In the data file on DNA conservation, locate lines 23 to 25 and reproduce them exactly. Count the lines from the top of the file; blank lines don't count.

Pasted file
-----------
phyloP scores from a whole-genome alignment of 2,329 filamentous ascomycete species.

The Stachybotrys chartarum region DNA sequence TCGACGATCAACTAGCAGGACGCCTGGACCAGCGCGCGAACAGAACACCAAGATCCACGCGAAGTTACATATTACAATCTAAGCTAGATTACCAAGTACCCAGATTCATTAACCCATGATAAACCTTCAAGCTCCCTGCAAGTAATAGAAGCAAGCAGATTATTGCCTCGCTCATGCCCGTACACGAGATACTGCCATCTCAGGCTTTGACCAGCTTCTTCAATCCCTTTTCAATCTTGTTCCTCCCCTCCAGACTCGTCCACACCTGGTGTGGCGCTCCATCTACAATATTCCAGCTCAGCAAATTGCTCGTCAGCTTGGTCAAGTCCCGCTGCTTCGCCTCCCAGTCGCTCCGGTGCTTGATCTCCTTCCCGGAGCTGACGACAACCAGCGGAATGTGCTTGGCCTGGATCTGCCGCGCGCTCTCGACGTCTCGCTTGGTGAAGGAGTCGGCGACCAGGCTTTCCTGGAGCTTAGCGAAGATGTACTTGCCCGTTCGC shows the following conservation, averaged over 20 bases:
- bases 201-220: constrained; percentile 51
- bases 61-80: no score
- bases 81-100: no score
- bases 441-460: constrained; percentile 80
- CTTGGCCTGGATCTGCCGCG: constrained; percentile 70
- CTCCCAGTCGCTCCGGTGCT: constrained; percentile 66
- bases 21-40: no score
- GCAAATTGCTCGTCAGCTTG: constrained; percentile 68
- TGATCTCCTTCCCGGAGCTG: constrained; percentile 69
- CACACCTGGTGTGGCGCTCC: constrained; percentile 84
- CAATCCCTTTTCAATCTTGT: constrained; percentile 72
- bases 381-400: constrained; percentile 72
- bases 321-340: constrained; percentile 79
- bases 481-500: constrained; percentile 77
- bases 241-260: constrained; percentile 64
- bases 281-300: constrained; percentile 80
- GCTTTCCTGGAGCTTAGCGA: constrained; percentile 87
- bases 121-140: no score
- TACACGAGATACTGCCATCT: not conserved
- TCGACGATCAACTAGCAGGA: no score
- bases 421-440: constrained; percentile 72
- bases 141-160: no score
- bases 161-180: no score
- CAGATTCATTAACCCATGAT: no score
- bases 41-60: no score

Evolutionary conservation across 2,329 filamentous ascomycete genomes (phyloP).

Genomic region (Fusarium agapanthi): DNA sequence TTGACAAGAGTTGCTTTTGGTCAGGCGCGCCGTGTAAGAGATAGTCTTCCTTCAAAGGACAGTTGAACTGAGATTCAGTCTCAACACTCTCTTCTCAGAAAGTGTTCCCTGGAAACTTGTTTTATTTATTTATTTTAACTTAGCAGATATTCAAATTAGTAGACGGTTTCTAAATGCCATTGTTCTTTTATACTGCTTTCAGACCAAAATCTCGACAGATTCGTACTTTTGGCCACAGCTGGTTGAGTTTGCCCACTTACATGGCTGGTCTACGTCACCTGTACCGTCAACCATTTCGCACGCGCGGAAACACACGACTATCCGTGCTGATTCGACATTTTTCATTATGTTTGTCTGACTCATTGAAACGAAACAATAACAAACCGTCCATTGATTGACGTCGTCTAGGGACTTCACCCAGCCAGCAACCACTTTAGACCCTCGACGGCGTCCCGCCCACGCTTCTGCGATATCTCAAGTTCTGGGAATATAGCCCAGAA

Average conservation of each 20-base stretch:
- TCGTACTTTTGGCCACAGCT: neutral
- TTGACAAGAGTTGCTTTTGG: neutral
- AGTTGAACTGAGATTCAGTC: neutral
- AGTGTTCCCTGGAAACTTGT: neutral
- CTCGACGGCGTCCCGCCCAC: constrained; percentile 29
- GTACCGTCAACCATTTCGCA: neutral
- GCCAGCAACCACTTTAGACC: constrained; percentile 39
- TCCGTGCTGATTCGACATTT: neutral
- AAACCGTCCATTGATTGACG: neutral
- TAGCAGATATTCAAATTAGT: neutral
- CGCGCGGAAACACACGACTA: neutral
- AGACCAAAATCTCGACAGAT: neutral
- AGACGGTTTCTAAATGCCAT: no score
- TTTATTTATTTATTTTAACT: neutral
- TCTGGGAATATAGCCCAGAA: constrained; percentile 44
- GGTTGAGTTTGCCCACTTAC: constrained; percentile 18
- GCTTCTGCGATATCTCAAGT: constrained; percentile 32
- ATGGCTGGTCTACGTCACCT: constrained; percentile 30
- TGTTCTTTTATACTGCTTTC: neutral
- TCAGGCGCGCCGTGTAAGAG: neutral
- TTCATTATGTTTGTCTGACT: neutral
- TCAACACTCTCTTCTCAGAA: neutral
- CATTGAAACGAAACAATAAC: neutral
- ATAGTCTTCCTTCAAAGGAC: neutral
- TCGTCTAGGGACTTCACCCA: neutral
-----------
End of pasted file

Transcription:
- bases 421-440: constrained; percentile 72
- bases 141-160: no score
- bases 161-180: no score